Dancing in the Streets Crested Butte Style

GeorgeOld Gold

From wrong to wrong the exasperated spirit Proceeds, unless restored by that refining fire Where you must move in measure, like a dancer.                                                                                     – T. S. Eliot, “Little Gidding”               In a strange mix of grace and craziness, a group of costumed women doing the stately Morris-dance lead down Elk Avenue a much less stately mob that is howling imprecations at a huge puppet on trial for its life, toward a big bonfire into which the puppet and a lot of old skis and grudges will be thrown. Or a midwinter parade comes down the street with masked and costumed krewes letting it all hang out (or as much as is possible in February) before the hibernation into Lent. Or a few hundred people dress up in red costumes and masks and dance to suggestive music in celebration of an event most of the celebrants weren’t around to know about. Or the floor of the Eldo literally bounces to the … Read More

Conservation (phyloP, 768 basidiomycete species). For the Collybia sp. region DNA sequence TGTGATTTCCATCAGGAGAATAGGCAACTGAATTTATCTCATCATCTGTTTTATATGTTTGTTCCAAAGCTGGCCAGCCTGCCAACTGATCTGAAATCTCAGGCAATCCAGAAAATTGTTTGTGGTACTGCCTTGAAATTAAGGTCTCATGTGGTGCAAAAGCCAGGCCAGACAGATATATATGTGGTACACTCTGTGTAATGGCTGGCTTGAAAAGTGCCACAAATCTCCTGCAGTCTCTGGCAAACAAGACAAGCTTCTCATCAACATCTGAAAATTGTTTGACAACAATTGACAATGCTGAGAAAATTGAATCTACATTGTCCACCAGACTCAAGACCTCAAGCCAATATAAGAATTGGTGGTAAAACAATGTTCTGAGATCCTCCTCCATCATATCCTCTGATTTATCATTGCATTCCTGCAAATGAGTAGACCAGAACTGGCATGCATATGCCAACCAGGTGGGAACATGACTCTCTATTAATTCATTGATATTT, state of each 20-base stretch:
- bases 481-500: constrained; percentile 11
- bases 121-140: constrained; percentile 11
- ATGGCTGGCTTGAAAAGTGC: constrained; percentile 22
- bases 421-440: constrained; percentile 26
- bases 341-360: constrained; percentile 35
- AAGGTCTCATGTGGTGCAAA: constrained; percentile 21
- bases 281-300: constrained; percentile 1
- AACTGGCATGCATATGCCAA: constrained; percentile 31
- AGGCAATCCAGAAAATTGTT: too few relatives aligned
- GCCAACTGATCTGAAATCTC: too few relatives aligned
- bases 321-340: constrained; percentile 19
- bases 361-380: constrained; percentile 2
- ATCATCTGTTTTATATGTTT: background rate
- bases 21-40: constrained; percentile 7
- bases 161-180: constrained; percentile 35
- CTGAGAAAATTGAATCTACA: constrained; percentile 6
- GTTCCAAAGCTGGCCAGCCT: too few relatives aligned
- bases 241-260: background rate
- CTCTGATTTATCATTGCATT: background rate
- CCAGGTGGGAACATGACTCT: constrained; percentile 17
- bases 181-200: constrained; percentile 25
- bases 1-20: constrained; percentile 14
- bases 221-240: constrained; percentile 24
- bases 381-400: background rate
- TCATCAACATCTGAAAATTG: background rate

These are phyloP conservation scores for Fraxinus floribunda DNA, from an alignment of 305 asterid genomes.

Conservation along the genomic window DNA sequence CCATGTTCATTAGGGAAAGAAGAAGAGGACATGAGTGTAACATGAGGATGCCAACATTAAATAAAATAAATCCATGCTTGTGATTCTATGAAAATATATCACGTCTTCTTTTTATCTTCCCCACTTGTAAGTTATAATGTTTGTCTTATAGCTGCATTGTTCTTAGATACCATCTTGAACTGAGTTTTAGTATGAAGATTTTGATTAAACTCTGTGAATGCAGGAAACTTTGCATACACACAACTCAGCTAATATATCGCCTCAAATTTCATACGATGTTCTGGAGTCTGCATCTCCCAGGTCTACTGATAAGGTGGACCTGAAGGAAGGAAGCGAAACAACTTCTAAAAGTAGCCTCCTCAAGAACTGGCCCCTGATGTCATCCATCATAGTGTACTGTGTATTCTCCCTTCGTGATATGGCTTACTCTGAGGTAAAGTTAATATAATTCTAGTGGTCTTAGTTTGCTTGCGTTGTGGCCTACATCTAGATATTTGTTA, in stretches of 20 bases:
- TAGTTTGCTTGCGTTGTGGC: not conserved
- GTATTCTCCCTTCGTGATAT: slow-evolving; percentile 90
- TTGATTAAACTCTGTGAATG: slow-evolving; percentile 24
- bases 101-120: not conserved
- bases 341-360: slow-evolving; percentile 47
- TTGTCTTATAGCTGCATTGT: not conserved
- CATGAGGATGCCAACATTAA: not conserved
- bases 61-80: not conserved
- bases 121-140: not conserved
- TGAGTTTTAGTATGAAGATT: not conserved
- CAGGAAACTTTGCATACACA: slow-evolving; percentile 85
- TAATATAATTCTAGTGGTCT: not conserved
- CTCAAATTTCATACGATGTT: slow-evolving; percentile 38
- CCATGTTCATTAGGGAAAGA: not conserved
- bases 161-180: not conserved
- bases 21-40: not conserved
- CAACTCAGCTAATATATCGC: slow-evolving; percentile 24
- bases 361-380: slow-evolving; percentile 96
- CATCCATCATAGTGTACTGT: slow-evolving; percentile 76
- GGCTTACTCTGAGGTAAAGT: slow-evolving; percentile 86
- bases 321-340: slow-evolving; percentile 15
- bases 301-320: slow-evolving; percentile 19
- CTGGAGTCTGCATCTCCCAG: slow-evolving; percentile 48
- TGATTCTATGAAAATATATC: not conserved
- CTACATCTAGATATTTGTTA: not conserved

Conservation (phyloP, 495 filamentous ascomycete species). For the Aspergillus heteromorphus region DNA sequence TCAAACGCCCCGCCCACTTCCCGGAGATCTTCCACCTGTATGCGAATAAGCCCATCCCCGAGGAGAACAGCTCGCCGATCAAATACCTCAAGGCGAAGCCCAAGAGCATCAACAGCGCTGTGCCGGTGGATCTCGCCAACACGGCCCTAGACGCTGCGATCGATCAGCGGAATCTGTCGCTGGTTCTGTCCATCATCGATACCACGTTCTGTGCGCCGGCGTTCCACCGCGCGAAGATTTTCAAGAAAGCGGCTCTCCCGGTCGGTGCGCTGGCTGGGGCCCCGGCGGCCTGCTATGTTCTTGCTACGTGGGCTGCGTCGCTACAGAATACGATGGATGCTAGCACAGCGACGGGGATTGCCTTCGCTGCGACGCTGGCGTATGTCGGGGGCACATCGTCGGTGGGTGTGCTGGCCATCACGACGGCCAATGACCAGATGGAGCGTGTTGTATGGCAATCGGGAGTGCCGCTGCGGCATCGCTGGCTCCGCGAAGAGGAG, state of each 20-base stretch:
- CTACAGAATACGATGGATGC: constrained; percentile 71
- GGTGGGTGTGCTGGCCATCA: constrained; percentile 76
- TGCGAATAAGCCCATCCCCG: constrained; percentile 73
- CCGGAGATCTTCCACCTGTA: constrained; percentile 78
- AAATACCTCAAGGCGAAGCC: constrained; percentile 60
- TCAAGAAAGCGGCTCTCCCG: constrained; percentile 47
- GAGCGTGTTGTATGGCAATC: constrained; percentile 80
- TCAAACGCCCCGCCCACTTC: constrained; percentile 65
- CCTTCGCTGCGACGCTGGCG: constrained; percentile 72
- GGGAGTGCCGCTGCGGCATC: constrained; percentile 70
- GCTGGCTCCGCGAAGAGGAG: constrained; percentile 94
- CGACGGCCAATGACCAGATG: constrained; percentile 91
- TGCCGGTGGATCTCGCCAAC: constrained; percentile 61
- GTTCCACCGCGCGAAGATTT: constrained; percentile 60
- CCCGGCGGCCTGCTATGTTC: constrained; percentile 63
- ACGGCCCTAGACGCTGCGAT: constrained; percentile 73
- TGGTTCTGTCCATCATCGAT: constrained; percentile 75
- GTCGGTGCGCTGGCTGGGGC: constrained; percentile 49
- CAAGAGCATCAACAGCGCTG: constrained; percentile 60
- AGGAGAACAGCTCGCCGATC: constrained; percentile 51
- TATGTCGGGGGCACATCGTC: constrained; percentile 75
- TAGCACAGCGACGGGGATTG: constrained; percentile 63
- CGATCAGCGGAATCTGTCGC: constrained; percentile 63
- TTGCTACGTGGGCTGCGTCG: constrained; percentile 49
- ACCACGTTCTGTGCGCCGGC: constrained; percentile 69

Sawmill I: Working the Gate between Worlds

GeorgeOld Gold

  First published in High Country News, Sept. 16, 1985; the sawmill job had been in the late 1970s.   Sawmill I: Working the Gate between Worlds   In the realm of interesting things that confuse me and confusing things that interest me, the relationships between trees and humans are high on my list.  As with almost all plant-and-animal relationships, we humans come off as dependents – we need the trees a lot more than the trees need us. At the most basic level there’s the oxygen they pump out. They aren’t the only source of oxygen on earth, but they are certainly an important one. This is some mutuality to this dependency since they need the carbon dioxide we generate – and we have become substantial generators of carbon dioxide; studies currently indicate that most tree species are appreciating this and are doing what they can to take care of all that extra carbon dioxide. But in all our … Read More